Since 2008 over 250,000 cattle have been culled as a result of bovine tuberculosis (bTB). It is a problem that can completely devastate a farm and sometimes farming businesses can’t recover. The disease is incredibly infectious and not only affects cattle but also badgers, deer, goats, pigs as well as dogs and cats and many other mammals. The spread of bovine TB has reached dangerous levels and is significantly risking the farming industry, particularly dairy farmers.
The infection of bovine TB is still an incredibly contentious topic. However, there is an undeniable link of reinfection between cattle and badgers. Regardless of the disease causes, badger controls are a clear way to stop the cycle of reinfection.
For every farm that has cattle with bTB, the costs are astronomical. On average, each farm with bTB costs around £34,000 through slaughtered animals, bTB tests and movement restrictions. While the Government does compensate farms, a significant proportion of this must be paid by the farmer, often leading to the breakdown of the estate as a whole.
With the cost and pedigree livestock at risk, it is important that farms do all they can to protect their land and livelihood, and one way to do this is through badger-proofing your farm. Read on for five of the steps you can take to stop badgers affecting your farming.
- Locate The Badgers
In order to protect your farm, you need to identify if and where the problem lies. Look for signs of badgers. Sett entrances are usually D-shaped, and an active sett will be smooth with fresh bedding nearby, you may also find footprints and freshly moved soil. Setts can be expansive, so check your whole site to see how big the sett is. Now you know the home of the badgers, you can move your cattle away from the danger areas.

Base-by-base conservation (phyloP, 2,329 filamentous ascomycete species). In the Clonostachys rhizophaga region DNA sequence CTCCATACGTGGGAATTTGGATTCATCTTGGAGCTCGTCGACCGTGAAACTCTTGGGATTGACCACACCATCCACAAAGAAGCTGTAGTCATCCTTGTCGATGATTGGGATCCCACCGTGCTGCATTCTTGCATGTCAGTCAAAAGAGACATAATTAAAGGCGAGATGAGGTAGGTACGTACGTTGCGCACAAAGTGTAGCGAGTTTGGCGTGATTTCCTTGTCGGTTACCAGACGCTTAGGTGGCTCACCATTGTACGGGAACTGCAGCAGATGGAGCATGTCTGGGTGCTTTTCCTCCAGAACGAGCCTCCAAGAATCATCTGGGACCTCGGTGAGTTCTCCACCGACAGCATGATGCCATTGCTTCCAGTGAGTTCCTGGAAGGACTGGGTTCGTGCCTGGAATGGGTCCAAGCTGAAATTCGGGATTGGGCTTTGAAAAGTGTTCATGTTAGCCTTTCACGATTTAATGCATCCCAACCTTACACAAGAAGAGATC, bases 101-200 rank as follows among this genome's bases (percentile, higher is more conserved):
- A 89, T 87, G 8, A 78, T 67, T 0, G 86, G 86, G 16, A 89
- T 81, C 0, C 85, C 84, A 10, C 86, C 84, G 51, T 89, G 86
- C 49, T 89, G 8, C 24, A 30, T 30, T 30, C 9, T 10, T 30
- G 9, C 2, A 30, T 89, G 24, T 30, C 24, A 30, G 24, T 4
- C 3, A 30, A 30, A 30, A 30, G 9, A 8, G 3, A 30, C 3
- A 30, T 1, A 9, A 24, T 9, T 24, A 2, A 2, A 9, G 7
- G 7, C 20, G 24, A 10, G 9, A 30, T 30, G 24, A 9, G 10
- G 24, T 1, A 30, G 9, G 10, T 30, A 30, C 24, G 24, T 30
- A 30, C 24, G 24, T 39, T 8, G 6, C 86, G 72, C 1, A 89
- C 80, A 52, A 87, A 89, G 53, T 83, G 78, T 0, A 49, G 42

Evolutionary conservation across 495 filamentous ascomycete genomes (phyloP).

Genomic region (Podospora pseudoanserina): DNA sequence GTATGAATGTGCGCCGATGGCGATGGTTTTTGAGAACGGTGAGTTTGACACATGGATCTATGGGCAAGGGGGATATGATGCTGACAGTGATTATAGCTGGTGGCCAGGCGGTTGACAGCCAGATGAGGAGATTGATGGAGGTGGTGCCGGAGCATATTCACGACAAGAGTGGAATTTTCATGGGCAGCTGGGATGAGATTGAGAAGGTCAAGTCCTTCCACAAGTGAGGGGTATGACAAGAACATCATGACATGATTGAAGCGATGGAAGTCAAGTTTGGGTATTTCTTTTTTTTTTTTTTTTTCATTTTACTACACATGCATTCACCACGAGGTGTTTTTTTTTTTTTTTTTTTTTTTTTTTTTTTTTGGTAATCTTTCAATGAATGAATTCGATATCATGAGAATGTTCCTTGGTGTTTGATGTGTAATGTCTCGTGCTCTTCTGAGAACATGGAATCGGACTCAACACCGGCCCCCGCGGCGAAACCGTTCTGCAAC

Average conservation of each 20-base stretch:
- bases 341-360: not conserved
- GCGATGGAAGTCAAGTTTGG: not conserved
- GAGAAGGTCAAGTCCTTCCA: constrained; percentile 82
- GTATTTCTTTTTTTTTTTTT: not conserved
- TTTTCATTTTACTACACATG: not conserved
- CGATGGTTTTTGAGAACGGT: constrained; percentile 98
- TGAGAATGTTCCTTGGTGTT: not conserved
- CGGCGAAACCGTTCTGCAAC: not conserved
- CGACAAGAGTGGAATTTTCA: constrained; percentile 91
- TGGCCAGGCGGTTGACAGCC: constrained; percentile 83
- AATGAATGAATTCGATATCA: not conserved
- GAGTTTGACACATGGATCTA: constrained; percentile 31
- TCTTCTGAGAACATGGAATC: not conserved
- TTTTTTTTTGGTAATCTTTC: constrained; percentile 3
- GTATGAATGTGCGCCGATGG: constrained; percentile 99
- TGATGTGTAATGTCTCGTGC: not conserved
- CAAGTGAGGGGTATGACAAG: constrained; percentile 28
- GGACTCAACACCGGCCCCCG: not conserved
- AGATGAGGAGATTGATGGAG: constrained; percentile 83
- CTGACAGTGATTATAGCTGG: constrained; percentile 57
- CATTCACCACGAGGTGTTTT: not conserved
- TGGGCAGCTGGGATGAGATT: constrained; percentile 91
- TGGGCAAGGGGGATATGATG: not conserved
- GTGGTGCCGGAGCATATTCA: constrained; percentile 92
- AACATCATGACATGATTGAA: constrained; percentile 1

- Badgers In Buildings
When it is cold outside, badgers may retreat to your warm and sheltered hay barn for refuge. To keep badgers out, you need to make sure that all areas of the building are solid with no gaps for badgers. Ensure that buildings, doors and gates are comprised of a smooth material that is at least 1.5m high so that badgers cannot climb over. Metal or plywood are the best materials to use.
- Gate Measures
Badgers are big but incredibly nimble and have been known to squeeze through tiny gaps to get what they want. Check your gates and ensure there is never more than a 7.5cm gap to keep the badgers out. The surface under the gate needs to be hard too, otherwise, a badger will dig underneath.
- Protect Feed
One of the main reasons for the spread of bTB is contaminated feed, make sure your stored feed is kept in secure containers that can’t be accessed in any way by badgers. Waste feed should be removed quickly so that it doesn’t attract badgers. Badgers are incredibly clever and will often find a way of getting to what they want.
- Exclusion Fencing
It is an expensive measure, but one of the most successful badger-proofing mechanisms is permanent and electric fencing. Providing there are no badgers on your land already, secure fencing with strands of wire at close intervals can significantly help to keep the badgers out.
If you’re happy with the construction of your badger proofing and are ready to add to your pedigree livestock, then look no further than Fowler Tull; a comprehensive directory of pedigree livestock breeders.